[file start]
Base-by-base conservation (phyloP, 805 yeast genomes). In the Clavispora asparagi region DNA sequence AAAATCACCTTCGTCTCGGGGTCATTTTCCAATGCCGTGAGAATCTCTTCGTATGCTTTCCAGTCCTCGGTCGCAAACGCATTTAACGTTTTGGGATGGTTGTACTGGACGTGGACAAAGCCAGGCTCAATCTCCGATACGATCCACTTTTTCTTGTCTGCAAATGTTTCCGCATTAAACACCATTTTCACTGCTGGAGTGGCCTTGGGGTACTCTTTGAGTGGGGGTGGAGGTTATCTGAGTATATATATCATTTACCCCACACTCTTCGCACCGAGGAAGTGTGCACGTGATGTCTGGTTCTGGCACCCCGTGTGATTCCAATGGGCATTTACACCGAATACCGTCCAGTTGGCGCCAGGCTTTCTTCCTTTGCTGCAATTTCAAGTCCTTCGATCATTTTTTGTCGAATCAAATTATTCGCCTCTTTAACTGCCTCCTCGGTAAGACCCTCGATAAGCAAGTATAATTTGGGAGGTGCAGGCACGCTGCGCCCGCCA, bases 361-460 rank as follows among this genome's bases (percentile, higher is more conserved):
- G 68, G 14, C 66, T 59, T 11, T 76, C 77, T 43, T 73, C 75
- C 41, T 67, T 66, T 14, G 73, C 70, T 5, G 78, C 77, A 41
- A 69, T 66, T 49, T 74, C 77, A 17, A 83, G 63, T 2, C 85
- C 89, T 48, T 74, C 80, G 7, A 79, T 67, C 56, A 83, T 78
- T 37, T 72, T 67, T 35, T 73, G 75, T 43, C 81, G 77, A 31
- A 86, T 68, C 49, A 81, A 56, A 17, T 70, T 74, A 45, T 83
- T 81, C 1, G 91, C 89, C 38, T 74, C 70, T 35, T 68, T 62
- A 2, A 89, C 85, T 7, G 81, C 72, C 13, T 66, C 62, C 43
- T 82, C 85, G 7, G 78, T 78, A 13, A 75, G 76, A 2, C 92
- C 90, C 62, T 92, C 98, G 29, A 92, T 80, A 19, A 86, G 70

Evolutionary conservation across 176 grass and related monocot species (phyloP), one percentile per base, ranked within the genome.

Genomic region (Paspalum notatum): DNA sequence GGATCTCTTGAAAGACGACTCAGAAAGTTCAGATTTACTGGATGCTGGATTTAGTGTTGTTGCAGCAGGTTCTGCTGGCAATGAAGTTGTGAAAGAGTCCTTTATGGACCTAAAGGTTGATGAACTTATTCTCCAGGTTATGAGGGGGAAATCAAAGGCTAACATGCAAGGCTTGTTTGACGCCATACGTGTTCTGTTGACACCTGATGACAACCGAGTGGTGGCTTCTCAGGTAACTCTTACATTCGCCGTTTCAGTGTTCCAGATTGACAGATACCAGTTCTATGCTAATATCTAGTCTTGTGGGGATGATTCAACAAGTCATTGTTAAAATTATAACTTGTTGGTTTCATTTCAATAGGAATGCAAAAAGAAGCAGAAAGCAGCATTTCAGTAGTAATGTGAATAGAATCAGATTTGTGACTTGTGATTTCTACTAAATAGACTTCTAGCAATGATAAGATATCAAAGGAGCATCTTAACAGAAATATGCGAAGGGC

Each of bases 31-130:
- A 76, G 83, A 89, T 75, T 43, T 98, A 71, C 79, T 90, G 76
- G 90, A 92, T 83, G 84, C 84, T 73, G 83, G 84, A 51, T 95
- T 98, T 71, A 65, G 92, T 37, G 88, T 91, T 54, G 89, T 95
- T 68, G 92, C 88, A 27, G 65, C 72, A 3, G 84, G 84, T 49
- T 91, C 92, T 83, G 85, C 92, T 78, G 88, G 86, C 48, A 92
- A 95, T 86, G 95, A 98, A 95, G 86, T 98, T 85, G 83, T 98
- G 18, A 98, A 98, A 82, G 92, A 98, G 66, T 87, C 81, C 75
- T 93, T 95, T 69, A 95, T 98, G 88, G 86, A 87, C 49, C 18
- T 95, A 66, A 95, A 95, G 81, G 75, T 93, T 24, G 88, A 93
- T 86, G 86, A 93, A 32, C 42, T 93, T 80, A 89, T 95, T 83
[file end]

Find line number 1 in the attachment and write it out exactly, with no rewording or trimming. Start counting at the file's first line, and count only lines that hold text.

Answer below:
Base-by-base conservation (phyloP, 805 yeast genomes). In the Clavispora asparagi region DNA sequence AAAATCACCTTCGTCTCGGGGTCATTTTCCAATGCCGTGAGAATCTCTTCGTATGCTTTCCAGTCCTCGGTCGCAAACGCATTTAACGTTTTGGGATGGTTGTACTGGACGTGGACAAAGCCAGGCTCAATCTCCGATACGATCCACTTTTTCTTGTCTGCAAATGTTTCCGCATTAAACACCATTTTCACTGCTGGAGTGGCCTTGGGGTACTCTTTGAGTGGGGGTGGAGGTTATCTGAGTATATATATCATTTACCCCACACTCTTCGCACCGAGGAAGTGTGCACGTGATGTCTGGTTCTGGCACCCCGTGTGATTCCAATGGGCATTTACACCGAATACCGTCCAGTTGGCGCCAGGCTTTCTTCCTTTGCTGCAATTTCAAGTCCTTCGATCATTTTTTGTCGAATCAAATTATTCGCCTCTTTAACTGCCTCCTCGGTAAGACCCTCGATAAGCAAGTATAATTTGGGAGGTGCAGGCACGCTGCGCCCGCCA, bases 361-460 rank as follows among this genome's bases (percentile, higher is more conserved):